The Lord of Troma

This week, I had the pleasure of speaking with Lloyd Kaufman, President and co-founder of Troma entertainment and creator of the Toxic Avenger. I had a lot of nerves going into this – I’ve been a big Troma fan since I was 13 and used to spend every Friday and Saturday night watching horror movies on USA Up All Night.

Things actually started here a bit before my phone interview. I had the privilege of attending Mr.Kaufman’s “Make Your Own Damn Movie” masterclass at Gen Con a few weeks ago, and he was very knowledgeable and willing to answer any questions audience had, but the answers were sometimes surprising. Several people asked what sort of equipment to use, and he would always fire back with some variation on “Depends! How much money do you have? You can get by with consumer-grade equipment.” Then everyone would discuss their shoestring budget success stories and we’d move on. It’s how Troma works. Make your movie the best way you can with what you have. (You can find out way more by buying Lloyd’s book, Make Your Own Damn Movie, Secrets of a Renegade Director!) It was inspiring to see so much enthusiasm and resourcefulness surrounding the making of so called “schlock” movies. I’d find out a little more as to why when I spoke to Lloyd this week.

I started off the interview by asking Lloyd what the word “Troma” meant. He told me a short story about how the word Troma is Latin for “excellence in celluloid”. Having taken 3 years of Latin in high school, and knowing the ancient Romans probably didn’t know what “celluloid” meant, I was inclined to think maybe he was pulling my leg. (I was right. He told the real story when he was doing a guest stint writing for the DVD Talk horror blog.)

One of the very first things I discovered during my audience with the Lord of Troma is that he suffers no fools. I had a few “fluff” questions prepared, stuff like “who is your favorite villain of all time, and why?” Writers like that one. I figured Lloyd would too, being a creative type. I was wrong. He wouldn’t answer that one, and dismissed a few others like it as stupid questions. I also found out another thing right about this time: I gurgle audibly when surprised. Good to know for next time.

Thankfully, I soon started getting into questions that didn’t irritate Lloyd, and we talked for awhile about independent media and Net Neutrality. I was floored by his answer when I asked him why independent filmmaking was so important: “It’s not. It means absolutely nothing in the grand scheme of things. You have kids starving in Third World countries and they don’t give a damn about movies. Cinema is something useless rich people like all of us here do to entertain ourselves.” I suddenly found myself not caring so much about how bad the BSG ending sucked, and being very thankful for the burrito I had just eaten moments prior.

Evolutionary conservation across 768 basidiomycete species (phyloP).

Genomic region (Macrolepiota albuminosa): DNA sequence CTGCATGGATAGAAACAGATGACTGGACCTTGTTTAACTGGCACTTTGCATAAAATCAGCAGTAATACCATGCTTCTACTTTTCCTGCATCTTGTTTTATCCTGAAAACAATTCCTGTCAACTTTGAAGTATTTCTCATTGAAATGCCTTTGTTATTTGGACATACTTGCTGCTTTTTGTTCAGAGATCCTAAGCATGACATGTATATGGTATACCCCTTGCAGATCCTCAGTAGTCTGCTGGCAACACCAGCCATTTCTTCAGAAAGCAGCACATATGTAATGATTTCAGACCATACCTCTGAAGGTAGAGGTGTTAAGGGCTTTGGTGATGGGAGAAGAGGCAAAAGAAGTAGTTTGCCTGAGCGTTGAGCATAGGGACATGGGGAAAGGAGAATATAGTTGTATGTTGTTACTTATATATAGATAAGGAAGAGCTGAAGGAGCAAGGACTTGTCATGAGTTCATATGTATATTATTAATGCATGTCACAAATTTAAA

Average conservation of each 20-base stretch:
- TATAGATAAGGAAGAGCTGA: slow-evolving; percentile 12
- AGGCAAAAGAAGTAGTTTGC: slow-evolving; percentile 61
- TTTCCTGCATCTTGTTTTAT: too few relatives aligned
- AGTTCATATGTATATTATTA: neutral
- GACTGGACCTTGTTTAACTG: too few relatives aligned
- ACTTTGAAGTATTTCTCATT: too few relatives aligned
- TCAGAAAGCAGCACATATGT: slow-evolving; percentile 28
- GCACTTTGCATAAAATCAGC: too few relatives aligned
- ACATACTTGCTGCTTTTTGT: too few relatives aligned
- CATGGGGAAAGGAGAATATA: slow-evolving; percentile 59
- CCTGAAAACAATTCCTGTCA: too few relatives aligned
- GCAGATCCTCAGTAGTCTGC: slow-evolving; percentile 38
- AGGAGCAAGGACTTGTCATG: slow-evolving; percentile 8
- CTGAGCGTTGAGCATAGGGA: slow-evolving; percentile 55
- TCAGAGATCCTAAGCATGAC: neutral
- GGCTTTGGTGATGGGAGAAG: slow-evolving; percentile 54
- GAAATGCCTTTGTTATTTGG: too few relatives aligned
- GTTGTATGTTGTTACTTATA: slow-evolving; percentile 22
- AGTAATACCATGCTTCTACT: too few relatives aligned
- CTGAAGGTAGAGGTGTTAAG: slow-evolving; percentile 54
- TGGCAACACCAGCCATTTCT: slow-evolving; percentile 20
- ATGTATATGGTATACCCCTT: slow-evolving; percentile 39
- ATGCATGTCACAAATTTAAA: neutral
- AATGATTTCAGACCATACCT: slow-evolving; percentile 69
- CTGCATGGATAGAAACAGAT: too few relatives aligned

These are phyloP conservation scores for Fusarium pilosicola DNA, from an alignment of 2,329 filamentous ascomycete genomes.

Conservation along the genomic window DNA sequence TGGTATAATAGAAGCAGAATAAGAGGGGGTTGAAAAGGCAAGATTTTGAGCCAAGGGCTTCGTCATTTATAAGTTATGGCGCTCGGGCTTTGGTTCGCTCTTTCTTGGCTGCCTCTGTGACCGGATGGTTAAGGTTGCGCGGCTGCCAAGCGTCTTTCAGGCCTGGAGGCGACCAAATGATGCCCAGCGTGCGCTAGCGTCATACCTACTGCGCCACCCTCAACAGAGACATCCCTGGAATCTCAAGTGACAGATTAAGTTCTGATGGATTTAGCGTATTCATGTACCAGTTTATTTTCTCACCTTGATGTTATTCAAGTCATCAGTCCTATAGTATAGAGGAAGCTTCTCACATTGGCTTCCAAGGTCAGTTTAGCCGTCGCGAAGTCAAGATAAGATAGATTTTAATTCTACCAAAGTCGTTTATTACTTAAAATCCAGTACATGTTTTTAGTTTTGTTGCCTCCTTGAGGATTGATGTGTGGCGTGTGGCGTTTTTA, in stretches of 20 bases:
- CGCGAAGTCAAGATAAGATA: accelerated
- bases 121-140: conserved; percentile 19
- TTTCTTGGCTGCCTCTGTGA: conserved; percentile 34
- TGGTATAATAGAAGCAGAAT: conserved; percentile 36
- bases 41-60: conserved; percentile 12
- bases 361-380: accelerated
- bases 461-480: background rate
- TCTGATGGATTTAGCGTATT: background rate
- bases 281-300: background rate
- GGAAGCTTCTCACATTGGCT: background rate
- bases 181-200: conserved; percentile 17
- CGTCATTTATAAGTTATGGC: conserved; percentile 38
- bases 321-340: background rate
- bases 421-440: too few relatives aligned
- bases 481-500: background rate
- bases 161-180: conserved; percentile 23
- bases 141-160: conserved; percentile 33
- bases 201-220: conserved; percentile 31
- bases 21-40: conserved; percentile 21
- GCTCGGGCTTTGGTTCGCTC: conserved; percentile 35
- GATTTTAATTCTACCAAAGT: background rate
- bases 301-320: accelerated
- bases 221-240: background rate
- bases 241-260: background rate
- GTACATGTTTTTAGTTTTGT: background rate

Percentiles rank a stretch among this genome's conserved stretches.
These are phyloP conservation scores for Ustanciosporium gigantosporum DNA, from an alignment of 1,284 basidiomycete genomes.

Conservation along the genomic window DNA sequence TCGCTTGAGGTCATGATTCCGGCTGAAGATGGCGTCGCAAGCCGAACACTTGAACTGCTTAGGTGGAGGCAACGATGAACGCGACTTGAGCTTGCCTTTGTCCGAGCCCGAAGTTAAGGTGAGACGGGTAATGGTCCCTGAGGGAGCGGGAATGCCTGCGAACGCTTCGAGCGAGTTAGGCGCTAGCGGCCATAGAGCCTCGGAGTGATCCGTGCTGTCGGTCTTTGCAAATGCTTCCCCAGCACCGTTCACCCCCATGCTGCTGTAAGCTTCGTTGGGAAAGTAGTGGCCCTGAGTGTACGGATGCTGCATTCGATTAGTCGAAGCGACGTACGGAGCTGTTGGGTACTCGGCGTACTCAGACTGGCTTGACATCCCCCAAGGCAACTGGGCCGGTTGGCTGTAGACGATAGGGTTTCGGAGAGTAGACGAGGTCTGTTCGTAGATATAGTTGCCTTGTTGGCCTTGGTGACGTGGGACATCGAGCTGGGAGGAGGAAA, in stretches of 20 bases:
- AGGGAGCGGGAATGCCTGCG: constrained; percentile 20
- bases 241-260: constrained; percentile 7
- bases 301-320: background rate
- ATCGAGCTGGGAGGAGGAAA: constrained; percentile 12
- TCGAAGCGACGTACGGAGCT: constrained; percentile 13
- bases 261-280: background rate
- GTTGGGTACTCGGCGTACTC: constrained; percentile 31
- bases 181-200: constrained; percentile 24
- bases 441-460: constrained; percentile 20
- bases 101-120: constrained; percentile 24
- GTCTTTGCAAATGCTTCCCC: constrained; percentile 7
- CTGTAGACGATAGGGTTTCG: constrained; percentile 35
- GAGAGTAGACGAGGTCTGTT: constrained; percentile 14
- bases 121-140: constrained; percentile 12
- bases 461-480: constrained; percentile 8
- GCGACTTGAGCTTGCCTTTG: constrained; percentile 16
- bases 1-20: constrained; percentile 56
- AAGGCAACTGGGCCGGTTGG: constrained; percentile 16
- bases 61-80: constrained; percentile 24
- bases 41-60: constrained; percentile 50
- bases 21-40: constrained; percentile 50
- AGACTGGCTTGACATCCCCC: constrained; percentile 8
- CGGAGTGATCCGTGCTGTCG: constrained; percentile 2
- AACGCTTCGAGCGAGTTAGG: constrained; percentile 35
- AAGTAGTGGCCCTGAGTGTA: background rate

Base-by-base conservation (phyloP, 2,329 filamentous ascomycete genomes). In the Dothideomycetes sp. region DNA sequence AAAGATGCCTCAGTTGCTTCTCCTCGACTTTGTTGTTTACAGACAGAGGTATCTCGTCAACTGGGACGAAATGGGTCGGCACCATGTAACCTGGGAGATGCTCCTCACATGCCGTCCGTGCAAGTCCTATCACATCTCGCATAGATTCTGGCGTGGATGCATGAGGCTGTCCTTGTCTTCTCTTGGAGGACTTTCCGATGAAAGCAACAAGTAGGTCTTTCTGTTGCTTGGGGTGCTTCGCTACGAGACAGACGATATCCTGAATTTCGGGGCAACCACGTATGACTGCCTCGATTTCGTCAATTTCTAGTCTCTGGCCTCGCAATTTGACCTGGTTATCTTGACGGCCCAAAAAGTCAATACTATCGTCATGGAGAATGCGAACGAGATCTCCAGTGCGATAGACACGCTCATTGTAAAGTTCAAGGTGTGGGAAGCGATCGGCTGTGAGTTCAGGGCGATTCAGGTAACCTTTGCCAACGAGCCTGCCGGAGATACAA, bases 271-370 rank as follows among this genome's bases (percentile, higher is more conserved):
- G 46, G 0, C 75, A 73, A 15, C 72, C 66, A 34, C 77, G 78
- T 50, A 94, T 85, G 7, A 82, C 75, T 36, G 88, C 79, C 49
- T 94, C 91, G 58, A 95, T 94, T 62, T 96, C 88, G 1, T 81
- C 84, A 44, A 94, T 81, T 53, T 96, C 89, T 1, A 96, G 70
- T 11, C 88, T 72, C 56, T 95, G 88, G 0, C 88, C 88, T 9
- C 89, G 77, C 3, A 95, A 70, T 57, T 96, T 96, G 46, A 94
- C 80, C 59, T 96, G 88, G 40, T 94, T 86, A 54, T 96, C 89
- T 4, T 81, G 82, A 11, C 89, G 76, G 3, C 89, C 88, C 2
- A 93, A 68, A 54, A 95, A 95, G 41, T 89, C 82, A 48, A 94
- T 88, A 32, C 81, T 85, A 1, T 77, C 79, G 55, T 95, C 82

We talked a great deal about Net Neutrality. “Without Net Neutrality, there would be no Troma. There would be no Critical Hits. You’d only have whatever insipid crap the networks decide to give you this week”. Lloyd asked that we link to his Youtube video on the subject, which we’re more than happy to do. The Internets would suck without this.

Probably the single most surprising thing I learned about Lloyd Kaufman is that he doesn’t think his movies are as funny as you probably do. To him, each is “real filmmaking” with a political message. Yes, I thought he was kidding at first, too. His tone convinced me otherwise. That and him calling Inception a piece of crap movie full of plot holes. Them’s fightin’ words, Mr. Kaufman. But who am I to say what a work doesn’t represent? Is art not subjective? Is this less effective than starving some poor attractive vegan celebrity and having them sit naked in a cage for PETA? I’m just a blogger. I’m not equipped for this. (I do, however, ponder the political ramifications of Teenage Catgirls In Heat.)

We wrapped up the interview by talking about some of Troma’s upcoming work. The big news is that the Toxic Avenger is getting remade, big budget style, and he dropped all sorts of names like Tom Cruise and Megan Fox. That was all neat and everything, but I forgot every other detail when he said Justin Bieber was going to play the kid who gets his head smashed under a car. I’m praying he wasn’t kidding. I will weep openly. The film isn’t getting made by Troma, they’re “just accepting a big check”. Despite taking some recent heat over the remake, Lloyd was surprisingly not too concerned with whether they keep the political message of the original intact – his movie would stand on its own for all time.

In the end, I’m honestly still a little befuddled. I can’t decide if he was messing with me or not. Either way, the man marches to the beat of a hideously deformed monster drum with superhuman size and strength, and I very much want to be like him when I grow up.